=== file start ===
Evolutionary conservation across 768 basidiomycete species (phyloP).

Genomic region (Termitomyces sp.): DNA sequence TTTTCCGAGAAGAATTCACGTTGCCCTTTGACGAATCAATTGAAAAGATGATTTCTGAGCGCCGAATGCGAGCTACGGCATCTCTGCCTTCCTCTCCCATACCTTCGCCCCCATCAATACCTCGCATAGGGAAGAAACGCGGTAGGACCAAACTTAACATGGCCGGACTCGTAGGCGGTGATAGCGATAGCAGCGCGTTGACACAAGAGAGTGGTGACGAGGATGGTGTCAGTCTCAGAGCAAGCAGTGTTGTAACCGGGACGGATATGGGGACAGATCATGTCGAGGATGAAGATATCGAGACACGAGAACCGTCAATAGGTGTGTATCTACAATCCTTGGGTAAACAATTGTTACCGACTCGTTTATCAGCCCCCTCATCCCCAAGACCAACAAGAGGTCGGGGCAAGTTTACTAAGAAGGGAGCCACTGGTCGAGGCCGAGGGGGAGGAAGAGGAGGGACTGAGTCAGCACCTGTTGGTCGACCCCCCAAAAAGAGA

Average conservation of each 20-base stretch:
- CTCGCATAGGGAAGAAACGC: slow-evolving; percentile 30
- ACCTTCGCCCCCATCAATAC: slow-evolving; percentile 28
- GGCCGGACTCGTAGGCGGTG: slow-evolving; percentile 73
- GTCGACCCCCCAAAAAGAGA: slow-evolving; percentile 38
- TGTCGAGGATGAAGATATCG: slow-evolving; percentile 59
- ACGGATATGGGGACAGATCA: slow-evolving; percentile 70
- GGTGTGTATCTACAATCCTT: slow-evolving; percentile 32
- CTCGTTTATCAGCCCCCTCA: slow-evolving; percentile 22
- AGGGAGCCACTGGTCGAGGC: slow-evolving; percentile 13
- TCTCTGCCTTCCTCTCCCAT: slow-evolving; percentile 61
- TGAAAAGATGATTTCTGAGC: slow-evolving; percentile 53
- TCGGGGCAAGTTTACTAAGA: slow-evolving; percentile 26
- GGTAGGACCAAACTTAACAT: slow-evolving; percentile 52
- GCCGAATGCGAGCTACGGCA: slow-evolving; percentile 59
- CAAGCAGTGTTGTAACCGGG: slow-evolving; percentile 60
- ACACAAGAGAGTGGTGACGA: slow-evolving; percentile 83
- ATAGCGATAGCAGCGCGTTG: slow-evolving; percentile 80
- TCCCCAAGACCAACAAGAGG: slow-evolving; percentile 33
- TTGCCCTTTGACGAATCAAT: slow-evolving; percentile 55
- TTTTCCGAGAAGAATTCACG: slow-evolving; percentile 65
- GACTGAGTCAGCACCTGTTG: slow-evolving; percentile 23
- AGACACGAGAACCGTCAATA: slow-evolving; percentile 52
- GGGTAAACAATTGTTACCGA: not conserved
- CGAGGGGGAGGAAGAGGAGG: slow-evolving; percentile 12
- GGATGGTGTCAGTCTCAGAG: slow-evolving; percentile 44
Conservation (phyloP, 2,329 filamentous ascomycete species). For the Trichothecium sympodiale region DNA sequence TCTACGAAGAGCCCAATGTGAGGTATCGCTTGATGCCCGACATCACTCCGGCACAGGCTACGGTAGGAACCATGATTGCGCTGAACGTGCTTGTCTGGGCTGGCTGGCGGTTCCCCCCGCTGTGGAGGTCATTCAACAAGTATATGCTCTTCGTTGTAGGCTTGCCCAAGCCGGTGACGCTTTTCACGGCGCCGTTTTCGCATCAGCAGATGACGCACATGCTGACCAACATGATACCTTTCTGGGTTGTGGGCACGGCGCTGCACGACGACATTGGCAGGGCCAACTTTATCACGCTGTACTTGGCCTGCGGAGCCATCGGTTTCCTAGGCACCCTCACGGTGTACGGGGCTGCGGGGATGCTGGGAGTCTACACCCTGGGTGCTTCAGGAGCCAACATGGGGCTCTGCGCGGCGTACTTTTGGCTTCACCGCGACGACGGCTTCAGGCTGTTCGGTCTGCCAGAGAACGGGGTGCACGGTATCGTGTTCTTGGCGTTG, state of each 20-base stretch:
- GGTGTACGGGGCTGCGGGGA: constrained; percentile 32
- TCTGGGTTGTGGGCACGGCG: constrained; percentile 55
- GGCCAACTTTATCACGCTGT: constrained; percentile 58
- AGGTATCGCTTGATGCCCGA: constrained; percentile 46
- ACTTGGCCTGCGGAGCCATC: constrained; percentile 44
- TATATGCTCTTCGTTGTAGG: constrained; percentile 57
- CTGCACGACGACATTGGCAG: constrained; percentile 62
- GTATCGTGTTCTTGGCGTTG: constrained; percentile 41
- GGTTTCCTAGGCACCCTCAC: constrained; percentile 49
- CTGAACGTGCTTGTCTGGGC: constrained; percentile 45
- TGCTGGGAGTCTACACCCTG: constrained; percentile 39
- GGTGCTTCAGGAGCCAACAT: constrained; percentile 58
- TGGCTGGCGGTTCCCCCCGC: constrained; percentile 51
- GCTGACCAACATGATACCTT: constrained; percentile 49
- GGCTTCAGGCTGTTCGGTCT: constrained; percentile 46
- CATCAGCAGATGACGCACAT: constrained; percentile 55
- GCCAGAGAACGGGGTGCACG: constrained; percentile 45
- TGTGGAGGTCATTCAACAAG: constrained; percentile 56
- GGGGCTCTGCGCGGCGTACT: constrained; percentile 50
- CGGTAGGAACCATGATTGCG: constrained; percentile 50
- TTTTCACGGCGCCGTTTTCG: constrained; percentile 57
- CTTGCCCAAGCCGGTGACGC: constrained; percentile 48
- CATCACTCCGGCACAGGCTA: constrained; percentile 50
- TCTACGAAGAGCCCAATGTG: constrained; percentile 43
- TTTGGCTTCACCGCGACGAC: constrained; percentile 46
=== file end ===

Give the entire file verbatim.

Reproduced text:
Evolutionary conservation across 768 basidiomycete species (phyloP).

Genomic region (Termitomyces sp.): DNA sequence TTTTCCGAGAAGAATTCACGTTGCCCTTTGACGAATCAATTGAAAAGATGATTTCTGAGCGCCGAATGCGAGCTACGGCATCTCTGCCTTCCTCTCCCATACCTTCGCCCCCATCAATACCTCGCATAGGGAAGAAACGCGGTAGGACCAAACTTAACATGGCCGGACTCGTAGGCGGTGATAGCGATAGCAGCGCGTTGACACAAGAGAGTGGTGACGAGGATGGTGTCAGTCTCAGAGCAAGCAGTGTTGTAACCGGGACGGATATGGGGACAGATCATGTCGAGGATGAAGATATCGAGACACGAGAACCGTCAATAGGTGTGTATCTACAATCCTTGGGTAAACAATTGTTACCGACTCGTTTATCAGCCCCCTCATCCCCAAGACCAACAAGAGGTCGGGGCAAGTTTACTAAGAAGGGAGCCACTGGTCGAGGCCGAGGGGGAGGAAGAGGAGGGACTGAGTCAGCACCTGTTGGTCGACCCCCCAAAAAGAGA

Average conservation of each 20-base stretch:
- CTCGCATAGGGAAGAAACGC: slow-evolving; percentile 30
- ACCTTCGCCCCCATCAATAC: slow-evolving; percentile 28
- GGCCGGACTCGTAGGCGGTG: slow-evolving; percentile 73
- GTCGACCCCCCAAAAAGAGA: slow-evolving; percentile 38
- TGTCGAGGATGAAGATATCG: slow-evolving; percentile 59
- ACGGATATGGGGACAGATCA: slow-evolving; percentile 70
- GGTGTGTATCTACAATCCTT: slow-evolving; percentile 32
- CTCGTTTATCAGCCCCCTCA: slow-evolving; percentile 22
- AGGGAGCCACTGGTCGAGGC: slow-evolving; percentile 13
- TCTCTGCCTTCCTCTCCCAT: slow-evolving; percentile 61
- TGAAAAGATGATTTCTGAGC: slow-evolving; percentile 53
- TCGGGGCAAGTTTACTAAGA: slow-evolving; percentile 26
- GGTAGGACCAAACTTAACAT: slow-evolving; percentile 52
- GCCGAATGCGAGCTACGGCA: slow-evolving; percentile 59
- CAAGCAGTGTTGTAACCGGG: slow-evolving; percentile 60
- ACACAAGAGAGTGGTGACGA: slow-evolving; percentile 83
- ATAGCGATAGCAGCGCGTTG: slow-evolving; percentile 80
- TCCCCAAGACCAACAAGAGG: slow-evolving; percentile 33
- TTGCCCTTTGACGAATCAAT: slow-evolving; percentile 55
- TTTTCCGAGAAGAATTCACG: slow-evolving; percentile 65
- GACTGAGTCAGCACCTGTTG: slow-evolving; percentile 23
- AGACACGAGAACCGTCAATA: slow-evolving; percentile 52
- GGGTAAACAATTGTTACCGA: not conserved
- CGAGGGGGAGGAAGAGGAGG: slow-evolving; percentile 12
- GGATGGTGTCAGTCTCAGAG: slow-evolving; percentile 44
Conservation (phyloP, 2,329 filamentous ascomycete species). For the Trichothecium sympodiale region DNA sequence TCTACGAAGAGCCCAATGTGAGGTATCGCTTGATGCCCGACATCACTCCGGCACAGGCTACGGTAGGAACCATGATTGCGCTGAACGTGCTTGTCTGGGCTGGCTGGCGGTTCCCCCCGCTGTGGAGGTCATTCAACAAGTATATGCTCTTCGTTGTAGGCTTGCCCAAGCCGGTGACGCTTTTCACGGCGCCGTTTTCGCATCAGCAGATGACGCACATGCTGACCAACATGATACCTTTCTGGGTTGTGGGCACGGCGCTGCACGACGACATTGGCAGGGCCAACTTTATCACGCTGTACTTGGCCTGCGGAGCCATCGGTTTCCTAGGCACCCTCACGGTGTACGGGGCTGCGGGGATGCTGGGAGTCTACACCCTGGGTGCTTCAGGAGCCAACATGGGGCTCTGCGCGGCGTACTTTTGGCTTCACCGCGACGACGGCTTCAGGCTGTTCGGTCTGCCAGAGAACGGGGTGCACGGTATCGTGTTCTTGGCGTTG, state of each 20-base stretch:
- GGTGTACGGGGCTGCGGGGA: constrained; percentile 32
- TCTGGGTTGTGGGCACGGCG: constrained; percentile 55
- GGCCAACTTTATCACGCTGT: constrained; percentile 58
- AGGTATCGCTTGATGCCCGA: constrained; percentile 46
- ACTTGGCCTGCGGAGCCATC: constrained; percentile 44
- TATATGCTCTTCGTTGTAGG: constrained; percentile 57
- CTGCACGACGACATTGGCAG: constrained; percentile 62
- GTATCGTGTTCTTGGCGTTG: constrained; percentile 41
- GGTTTCCTAGGCACCCTCAC: constrained; percentile 49
- CTGAACGTGCTTGTCTGGGC: constrained; percentile 45
- TGCTGGGAGTCTACACCCTG: constrained; percentile 39
- GGTGCTTCAGGAGCCAACAT: constrained; percentile 58
- TGGCTGGCGGTTCCCCCCGC: constrained; percentile 51
- GCTGACCAACATGATACCTT: constrained; percentile 49
- GGCTTCAGGCTGTTCGGTCT: constrained; percentile 46
- CATCAGCAGATGACGCACAT: constrained; percentile 55
- GCCAGAGAACGGGGTGCACG: constrained; percentile 45
- TGTGGAGGTCATTCAACAAG: constrained; percentile 56
- GGGGCTCTGCGCGGCGTACT: constrained; percentile 50
- CGGTAGGAACCATGATTGCG: constrained; percentile 50
- TTTTCACGGCGCCGTTTTCG: constrained; percentile 57
- CTTGCCCAAGCCGGTGACGC: constrained; percentile 48
- CATCACTCCGGCACAGGCTA: constrained; percentile 50
- TCTACGAAGAGCCCAATGTG: constrained; percentile 43
- TTTGGCTTCACCGCGACGAC: constrained; percentile 46